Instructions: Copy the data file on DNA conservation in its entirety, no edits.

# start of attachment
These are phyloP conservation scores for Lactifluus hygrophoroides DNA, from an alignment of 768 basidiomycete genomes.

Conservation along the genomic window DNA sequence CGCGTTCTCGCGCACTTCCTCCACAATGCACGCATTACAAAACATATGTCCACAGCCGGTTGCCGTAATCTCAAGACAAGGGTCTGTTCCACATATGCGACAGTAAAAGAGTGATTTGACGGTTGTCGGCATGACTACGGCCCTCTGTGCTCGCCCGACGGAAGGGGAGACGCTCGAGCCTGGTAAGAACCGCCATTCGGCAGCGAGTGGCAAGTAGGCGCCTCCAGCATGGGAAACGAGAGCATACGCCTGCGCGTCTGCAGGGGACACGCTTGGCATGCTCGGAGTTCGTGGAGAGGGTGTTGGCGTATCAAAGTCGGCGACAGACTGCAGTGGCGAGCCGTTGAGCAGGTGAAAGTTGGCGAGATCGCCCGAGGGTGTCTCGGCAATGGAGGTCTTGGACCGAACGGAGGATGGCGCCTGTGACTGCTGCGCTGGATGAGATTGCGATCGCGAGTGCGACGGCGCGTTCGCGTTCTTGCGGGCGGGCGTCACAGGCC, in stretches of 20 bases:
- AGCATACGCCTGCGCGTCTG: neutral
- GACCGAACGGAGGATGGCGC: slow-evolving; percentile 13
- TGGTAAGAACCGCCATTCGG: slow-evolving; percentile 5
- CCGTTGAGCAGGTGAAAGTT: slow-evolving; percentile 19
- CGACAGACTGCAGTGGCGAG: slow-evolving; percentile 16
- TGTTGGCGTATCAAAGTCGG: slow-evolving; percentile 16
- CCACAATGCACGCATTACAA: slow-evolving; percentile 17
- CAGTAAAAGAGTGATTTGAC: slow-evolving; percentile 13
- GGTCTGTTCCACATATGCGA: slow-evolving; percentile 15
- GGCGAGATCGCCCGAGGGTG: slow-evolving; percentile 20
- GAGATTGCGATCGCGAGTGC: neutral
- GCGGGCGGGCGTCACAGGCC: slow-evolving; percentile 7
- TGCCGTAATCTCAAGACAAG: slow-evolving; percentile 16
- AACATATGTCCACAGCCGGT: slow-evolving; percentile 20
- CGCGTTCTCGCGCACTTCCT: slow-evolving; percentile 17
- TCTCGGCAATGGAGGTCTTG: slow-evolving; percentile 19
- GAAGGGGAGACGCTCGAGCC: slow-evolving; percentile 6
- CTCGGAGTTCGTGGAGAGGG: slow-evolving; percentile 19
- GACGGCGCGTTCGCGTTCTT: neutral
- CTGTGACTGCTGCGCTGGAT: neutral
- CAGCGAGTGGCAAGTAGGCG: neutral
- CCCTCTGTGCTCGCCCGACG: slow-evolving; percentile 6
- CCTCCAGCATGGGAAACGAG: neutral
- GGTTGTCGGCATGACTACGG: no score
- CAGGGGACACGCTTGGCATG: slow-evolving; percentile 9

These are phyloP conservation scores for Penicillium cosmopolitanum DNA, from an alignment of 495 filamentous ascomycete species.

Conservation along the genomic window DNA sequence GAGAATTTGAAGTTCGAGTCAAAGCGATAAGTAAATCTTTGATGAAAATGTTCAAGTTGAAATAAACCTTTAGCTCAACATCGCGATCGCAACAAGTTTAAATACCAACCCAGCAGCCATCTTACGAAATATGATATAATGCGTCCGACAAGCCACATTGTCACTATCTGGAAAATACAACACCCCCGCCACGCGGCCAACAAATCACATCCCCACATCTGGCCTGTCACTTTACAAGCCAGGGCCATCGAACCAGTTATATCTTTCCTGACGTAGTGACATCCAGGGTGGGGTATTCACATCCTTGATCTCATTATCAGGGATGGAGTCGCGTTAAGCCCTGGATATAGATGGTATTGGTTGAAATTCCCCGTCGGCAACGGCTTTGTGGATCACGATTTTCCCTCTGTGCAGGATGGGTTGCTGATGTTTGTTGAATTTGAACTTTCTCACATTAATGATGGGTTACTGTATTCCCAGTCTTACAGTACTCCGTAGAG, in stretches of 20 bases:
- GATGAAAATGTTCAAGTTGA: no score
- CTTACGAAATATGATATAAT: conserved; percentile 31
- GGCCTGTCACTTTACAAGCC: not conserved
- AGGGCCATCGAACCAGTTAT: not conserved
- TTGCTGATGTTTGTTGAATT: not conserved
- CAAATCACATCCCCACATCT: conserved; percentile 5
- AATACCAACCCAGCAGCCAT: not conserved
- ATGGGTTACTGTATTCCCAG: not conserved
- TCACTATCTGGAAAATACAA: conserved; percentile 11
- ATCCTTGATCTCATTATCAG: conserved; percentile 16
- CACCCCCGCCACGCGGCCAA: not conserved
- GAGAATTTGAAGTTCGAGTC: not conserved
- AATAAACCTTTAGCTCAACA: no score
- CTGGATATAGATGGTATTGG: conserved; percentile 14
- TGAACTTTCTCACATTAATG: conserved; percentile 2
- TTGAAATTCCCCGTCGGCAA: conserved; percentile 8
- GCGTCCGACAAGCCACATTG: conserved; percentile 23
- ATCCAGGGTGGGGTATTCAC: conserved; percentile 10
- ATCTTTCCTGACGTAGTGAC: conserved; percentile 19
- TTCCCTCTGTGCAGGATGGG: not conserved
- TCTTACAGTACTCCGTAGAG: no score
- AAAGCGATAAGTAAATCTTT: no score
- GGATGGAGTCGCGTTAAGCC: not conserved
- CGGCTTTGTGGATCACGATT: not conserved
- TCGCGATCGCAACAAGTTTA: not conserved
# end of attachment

These are phyloP conservation scores for Lactifluus hygrophoroides DNA, from an alignment of 768 basidiomycete genomes.

Conservation along the genomic window DNA sequence CGCGTTCTCGCGCACTTCCTCCACAATGCACGCATTACAAAACATATGTCCACAGCCGGTTGCCGTAATCTCAAGACAAGGGTCTGTTCCACATATGCGACAGTAAAAGAGTGATTTGACGGTTGTCGGCATGACTACGGCCCTCTGTGCTCGCCCGACGGAAGGGGAGACGCTCGAGCCTGGTAAGAACCGCCATTCGGCAGCGAGTGGCAAGTAGGCGCCTCCAGCATGGGAAACGAGAGCATACGCCTGCGCGTCTGCAGGGGACACGCTTGGCATGCTCGGAGTTCGTGGAGAGGGTGTTGGCGTATCAAAGTCGGCGACAGACTGCAGTGGCGAGCCGTTGAGCAGGTGAAAGTTGGCGAGATCGCCCGAGGGTGTCTCGGCAATGGAGGTCTTGGACCGAACGGAGGATGGCGCCTGTGACTGCTGCGCTGGATGAGATTGCGATCGCGAGTGCGACGGCGCGTTCGCGTTCTTGCGGGCGGGCGTCACAGGCC, in stretches of 20 bases:
- AGCATACGCCTGCGCGTCTG: neutral
- GACCGAACGGAGGATGGCGC: slow-evolving; percentile 13
- TGGTAAGAACCGCCATTCGG: slow-evolving; percentile 5
- CCGTTGAGCAGGTGAAAGTT: slow-evolving; percentile 19
- CGACAGACTGCAGTGGCGAG: slow-evolving; percentile 16
- TGTTGGCGTATCAAAGTCGG: slow-evolving; percentile 16
- CCACAATGCACGCATTACAA: slow-evolving; percentile 17
- CAGTAAAAGAGTGATTTGAC: slow-evolving; percentile 13
- GGTCTGTTCCACATATGCGA: slow-evolving; percentile 15
- GGCGAGATCGCCCGAGGGTG: slow-evolving; percentile 20
- GAGATTGCGATCGCGAGTGC: neutral
- GCGGGCGGGCGTCACAGGCC: slow-evolving; percentile 7
- TGCCGTAATCTCAAGACAAG: slow-evolving; percentile 16
- AACATATGTCCACAGCCGGT: slow-evolving; percentile 20
- CGCGTTCTCGCGCACTTCCT: slow-evolving; percentile 17
- TCTCGGCAATGGAGGTCTTG: slow-evolving; percentile 19
- GAAGGGGAGACGCTCGAGCC: slow-evolving; percentile 6
- CTCGGAGTTCGTGGAGAGGG: slow-evolving; percentile 19
- GACGGCGCGTTCGCGTTCTT: neutral
- CTGTGACTGCTGCGCTGGAT: neutral
- CAGCGAGTGGCAAGTAGGCG: neutral
- CCCTCTGTGCTCGCCCGACG: slow-evolving; percentile 6
- CCTCCAGCATGGGAAACGAG: neutral
- GGTTGTCGGCATGACTACGG: no score
- CAGGGGACACGCTTGGCATG: slow-evolving; percentile 9

These are phyloP conservation scores for Penicillium cosmopolitanum DNA, from an alignment of 495 filamentous ascomycete species.

Conservation along the genomic window DNA sequence GAGAATTTGAAGTTCGAGTCAAAGCGATAAGTAAATCTTTGATGAAAATGTTCAAGTTGAAATAAACCTTTAGCTCAACATCGCGATCGCAACAAGTTTAAATACCAACCCAGCAGCCATCTTACGAAATATGATATAATGCGTCCGACAAGCCACATTGTCACTATCTGGAAAATACAACACCCCCGCCACGCGGCCAACAAATCACATCCCCACATCTGGCCTGTCACTTTACAAGCCAGGGCCATCGAACCAGTTATATCTTTCCTGACGTAGTGACATCCAGGGTGGGGTATTCACATCCTTGATCTCATTATCAGGGATGGAGTCGCGTTAAGCCCTGGATATAGATGGTATTGGTTGAAATTCCCCGTCGGCAACGGCTTTGTGGATCACGATTTTCCCTCTGTGCAGGATGGGTTGCTGATGTTTGTTGAATTTGAACTTTCTCACATTAATGATGGGTTACTGTATTCCCAGTCTTACAGTACTCCGTAGAG, in stretches of 20 bases:
- GATGAAAATGTTCAAGTTGA: no score
- CTTACGAAATATGATATAAT: conserved; percentile 31
- GGCCTGTCACTTTACAAGCC: not conserved
- AGGGCCATCGAACCAGTTAT: not conserved
- TTGCTGATGTTTGTTGAATT: not conserved
- CAAATCACATCCCCACATCT: conserved; percentile 5
- AATACCAACCCAGCAGCCAT: not conserved
- ATGGGTTACTGTATTCCCAG: not conserved
- TCACTATCTGGAAAATACAA: conserved; percentile 11
- ATCCTTGATCTCATTATCAG: conserved; percentile 16
- CACCCCCGCCACGCGGCCAA: not conserved
- GAGAATTTGAAGTTCGAGTC: not conserved
- AATAAACCTTTAGCTCAACA: no score
- CTGGATATAGATGGTATTGG: conserved; percentile 14
- TGAACTTTCTCACATTAATG: conserved; percentile 2
- TTGAAATTCCCCGTCGGCAA: conserved; percentile 8
- GCGTCCGACAAGCCACATTG: conserved; percentile 23
- ATCCAGGGTGGGGTATTCAC: conserved; percentile 10
- ATCTTTCCTGACGTAGTGAC: conserved; percentile 19
- TTCCCTCTGTGCAGGATGGG: not conserved
- TCTTACAGTACTCCGTAGAG: no score
- AAAGCGATAAGTAAATCTTT: no score
- GGATGGAGTCGCGTTAAGCC: not conserved
- CGGCTTTGTGGATCACGATT: not conserved
- TCGCGATCGCAACAAGTTTA: not conserved